Oklahoma Conference of the United Methodist Church

The church's news and why it matters


One of the questions I am asked is why we need a Communications Ministry for the local churches and the annual conference. Recently Tim Tanton, who directs United Methodist News Service for the denomination, wrote an article in which he describes why this work is as vital to the church today as it has been throughout our history. As leader of one of the Oklahoma Conference ministries supported by your church Apportionments, I feel he helped focus on the need for this type of ministry at every level of the church.
— Joseph Harris, Conference Director of Communications

We are living in an era in which news reporting is needed more than ever, and it is under attack more than ever.
The introduction of “fake news” and “alternative facts” into the U.S. lexicon reflects the lengths that people in power will go to discredit factual reporting and information sharing. Yet journalism that informs the public and holds truth to power is vital for a healthy society.
It is also vital for a global denomination with 13 million members.
Several decades ago, leaders of the Methodist Church recognized that the denomination needed a news agency that would use professional journalism standards to report faithfully the work of the church to the world and keep members well-informed. Without a news service, our leaders realized, the public media, special-­interest groups and others would shape the story.
Or the story would not be told at all. The denomination’s news service was the only entity on the scene to report how United Methodists in West Africa were responding to the Ebola crisis, and major media organizations around the world used our content as a result. More recently, we were at the violent rally of white nationalists in Charlottesville, Virginia, to report on how United Methodists were standing up for civil rights and the principles of our church.
Having a news service has built credibility for the denomination, making it more transparent with members as well as the public. Secular media often have used our stories as background information for their own reporting and sometimes publish our stories verbatim. Reporters with major news organizations have marveled to me about how openly United Methodists handle difficult issues. This transparency has reflected well on the denomination at a time when other churches have struggled with credibility issues and cover­ups.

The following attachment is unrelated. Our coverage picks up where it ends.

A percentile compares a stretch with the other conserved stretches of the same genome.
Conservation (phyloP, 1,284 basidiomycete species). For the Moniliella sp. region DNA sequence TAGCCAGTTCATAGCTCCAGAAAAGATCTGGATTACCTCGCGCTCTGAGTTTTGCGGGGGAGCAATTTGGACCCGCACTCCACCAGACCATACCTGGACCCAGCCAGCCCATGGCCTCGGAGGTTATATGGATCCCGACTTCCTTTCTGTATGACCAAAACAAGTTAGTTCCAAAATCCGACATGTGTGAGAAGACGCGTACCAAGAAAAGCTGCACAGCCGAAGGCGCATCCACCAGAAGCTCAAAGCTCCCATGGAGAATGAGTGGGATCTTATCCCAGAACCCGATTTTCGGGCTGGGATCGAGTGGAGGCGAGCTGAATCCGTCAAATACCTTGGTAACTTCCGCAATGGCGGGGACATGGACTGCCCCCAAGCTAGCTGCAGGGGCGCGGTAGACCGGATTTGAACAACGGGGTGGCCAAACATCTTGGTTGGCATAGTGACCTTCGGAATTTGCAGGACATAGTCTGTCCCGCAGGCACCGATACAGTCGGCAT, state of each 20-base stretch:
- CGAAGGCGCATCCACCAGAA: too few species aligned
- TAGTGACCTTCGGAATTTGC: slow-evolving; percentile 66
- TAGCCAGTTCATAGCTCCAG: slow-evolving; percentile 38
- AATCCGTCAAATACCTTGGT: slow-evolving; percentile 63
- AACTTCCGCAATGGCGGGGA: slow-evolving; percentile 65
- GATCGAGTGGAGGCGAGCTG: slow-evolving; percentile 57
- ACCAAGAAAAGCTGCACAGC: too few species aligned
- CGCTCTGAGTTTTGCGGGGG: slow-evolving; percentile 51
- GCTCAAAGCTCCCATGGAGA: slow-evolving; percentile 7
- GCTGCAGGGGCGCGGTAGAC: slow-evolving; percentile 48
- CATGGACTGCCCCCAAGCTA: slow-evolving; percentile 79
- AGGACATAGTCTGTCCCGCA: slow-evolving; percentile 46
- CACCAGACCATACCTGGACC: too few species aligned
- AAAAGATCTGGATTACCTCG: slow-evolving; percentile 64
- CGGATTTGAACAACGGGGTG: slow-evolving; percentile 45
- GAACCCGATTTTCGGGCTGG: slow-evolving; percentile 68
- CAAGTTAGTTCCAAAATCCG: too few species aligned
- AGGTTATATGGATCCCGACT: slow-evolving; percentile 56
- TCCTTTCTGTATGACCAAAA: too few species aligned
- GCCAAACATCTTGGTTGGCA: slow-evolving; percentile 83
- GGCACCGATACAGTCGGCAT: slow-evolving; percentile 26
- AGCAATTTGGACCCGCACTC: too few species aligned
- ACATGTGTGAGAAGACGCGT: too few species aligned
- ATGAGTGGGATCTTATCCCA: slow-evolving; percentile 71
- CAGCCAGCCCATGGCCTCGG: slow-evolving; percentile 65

Most of our coverage tends to be in the “positive” category. We have reported on the remarkable ways in which individual United Methodists are living their faith, how local churches are transforming their communities, and how the general church is responding to needs around the world. We love telling these stories.
From time to time, we also report difficult news. People ask why the church would support a ministry that reports “negative” information — news about disagreements in the church, leader misconduct, church trials. By reporting on its own difficult news, the church is ensuring that its story is told accurately and knowledgeably.
It is also keeping faith with its members, who support the church’s work financially.
I admire our forebears in faith who shaped the Bible. How tempting it must have been for them to leave out the stories of human frailty that wouldn’t have been “good PR” for the Christian movement. We would not have the unflattering stories about Adam and Eve, Noah, Jacob, Moses, Samson, Jephthah, Saul, David, Mary Magdalene, Peter, Judas, Thomas, Paul, and many others. The Bible would be quite slim and not quite so authentic.
Those stories survive, informing our faith today. Modeling how we handle our own struggles is a powerful witness that we make as God’s people. The world needs that witness.
UMNS is committed to helping people better understand the church, its workings, beliefs, and history. We cover the institutions, such as General Conference, the Council of Bishops, the Judicial Council, annual conferences worldwide, and the general agencies. These are important pillars, embodied by people who are striving to be faithful in their roles. God, we believe, is working through all church members in our rich diversity of theology, experiences, and world views.
We also view ourselves as being on the same team, with a shared commitment to the ministry of The United Methodist Church.
This is a sensitive time in the life of the church. Our leaders, including the Commission on a Way Forward, have our prayer support.
As the church moves forward, United Methodist News Service will continue documenting the journey, lifting up the celebrations as well as the struggles. We will strive to build understanding in the church, as we all move by faith into God’s future.
(To read more denomination news and commentary, sign up for the free UMNS Daily or Weekly Digests: www.umc.org/news-and-media/daily-digest)


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